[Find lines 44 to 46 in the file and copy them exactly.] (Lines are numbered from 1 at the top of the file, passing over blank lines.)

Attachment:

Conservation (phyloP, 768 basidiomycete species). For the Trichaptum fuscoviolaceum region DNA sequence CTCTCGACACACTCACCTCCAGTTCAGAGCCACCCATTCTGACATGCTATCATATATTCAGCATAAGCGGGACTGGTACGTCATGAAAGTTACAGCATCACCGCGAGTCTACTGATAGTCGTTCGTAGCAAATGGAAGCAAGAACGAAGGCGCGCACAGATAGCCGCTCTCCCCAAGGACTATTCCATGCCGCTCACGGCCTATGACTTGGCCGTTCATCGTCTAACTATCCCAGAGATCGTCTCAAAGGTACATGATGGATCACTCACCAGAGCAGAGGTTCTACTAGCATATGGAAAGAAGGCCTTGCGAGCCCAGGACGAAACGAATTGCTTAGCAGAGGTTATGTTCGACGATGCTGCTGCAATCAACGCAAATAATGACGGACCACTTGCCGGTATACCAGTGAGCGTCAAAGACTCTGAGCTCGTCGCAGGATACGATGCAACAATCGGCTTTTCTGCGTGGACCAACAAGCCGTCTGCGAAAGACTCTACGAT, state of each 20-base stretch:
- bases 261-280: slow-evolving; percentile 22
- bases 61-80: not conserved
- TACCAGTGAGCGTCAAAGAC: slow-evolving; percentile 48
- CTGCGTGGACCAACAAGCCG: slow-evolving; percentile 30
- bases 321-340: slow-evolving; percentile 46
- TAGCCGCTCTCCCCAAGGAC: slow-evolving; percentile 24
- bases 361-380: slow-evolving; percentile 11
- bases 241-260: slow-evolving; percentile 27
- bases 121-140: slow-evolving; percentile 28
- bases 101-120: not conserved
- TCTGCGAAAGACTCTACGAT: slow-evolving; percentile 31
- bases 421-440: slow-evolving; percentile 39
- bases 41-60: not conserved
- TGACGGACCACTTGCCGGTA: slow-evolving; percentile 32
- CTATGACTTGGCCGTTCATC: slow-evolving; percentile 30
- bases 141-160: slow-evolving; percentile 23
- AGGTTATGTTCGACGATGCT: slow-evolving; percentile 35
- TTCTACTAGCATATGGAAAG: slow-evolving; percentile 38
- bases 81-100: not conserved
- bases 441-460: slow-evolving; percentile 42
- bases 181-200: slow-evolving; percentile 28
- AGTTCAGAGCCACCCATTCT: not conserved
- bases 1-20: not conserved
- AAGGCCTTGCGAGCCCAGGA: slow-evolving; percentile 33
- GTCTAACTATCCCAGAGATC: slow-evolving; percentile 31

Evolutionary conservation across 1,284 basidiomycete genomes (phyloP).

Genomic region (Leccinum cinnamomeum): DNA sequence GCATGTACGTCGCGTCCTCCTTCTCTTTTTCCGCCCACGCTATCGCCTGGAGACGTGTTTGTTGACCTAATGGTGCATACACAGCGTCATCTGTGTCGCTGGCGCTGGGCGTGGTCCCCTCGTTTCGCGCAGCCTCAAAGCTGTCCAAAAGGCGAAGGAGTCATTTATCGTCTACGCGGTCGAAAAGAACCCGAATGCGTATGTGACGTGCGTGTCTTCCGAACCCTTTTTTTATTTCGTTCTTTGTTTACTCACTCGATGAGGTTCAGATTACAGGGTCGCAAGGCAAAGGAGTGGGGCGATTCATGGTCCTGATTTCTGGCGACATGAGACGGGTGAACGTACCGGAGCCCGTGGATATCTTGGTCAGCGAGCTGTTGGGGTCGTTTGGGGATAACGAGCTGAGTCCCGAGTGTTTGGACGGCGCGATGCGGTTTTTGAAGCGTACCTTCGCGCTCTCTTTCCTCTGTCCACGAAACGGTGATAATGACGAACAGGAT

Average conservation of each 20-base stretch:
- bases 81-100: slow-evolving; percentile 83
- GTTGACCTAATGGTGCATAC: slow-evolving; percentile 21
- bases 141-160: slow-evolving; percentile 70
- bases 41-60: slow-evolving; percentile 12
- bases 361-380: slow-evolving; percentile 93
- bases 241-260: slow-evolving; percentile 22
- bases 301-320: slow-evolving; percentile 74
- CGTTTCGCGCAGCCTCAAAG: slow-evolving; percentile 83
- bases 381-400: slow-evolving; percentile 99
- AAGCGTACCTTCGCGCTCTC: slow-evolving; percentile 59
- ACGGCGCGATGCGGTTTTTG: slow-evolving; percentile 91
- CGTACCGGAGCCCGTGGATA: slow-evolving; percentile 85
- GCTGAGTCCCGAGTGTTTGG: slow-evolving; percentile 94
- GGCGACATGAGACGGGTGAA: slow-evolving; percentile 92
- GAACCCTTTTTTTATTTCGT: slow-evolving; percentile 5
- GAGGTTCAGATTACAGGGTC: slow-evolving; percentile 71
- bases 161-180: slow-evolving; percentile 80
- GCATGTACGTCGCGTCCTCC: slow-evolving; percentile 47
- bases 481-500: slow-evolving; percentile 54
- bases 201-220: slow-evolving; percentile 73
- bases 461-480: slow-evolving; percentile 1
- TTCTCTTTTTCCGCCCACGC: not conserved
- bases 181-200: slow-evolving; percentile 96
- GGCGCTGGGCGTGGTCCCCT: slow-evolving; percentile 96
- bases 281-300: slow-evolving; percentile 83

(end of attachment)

- GAACCCTTTTTTTATTTCGT: slow-evolving; percentile 5
- GAGGTTCAGATTACAGGGTC: slow-evolving; percentile 71
- bases 161-180: slow-evolving; percentile 80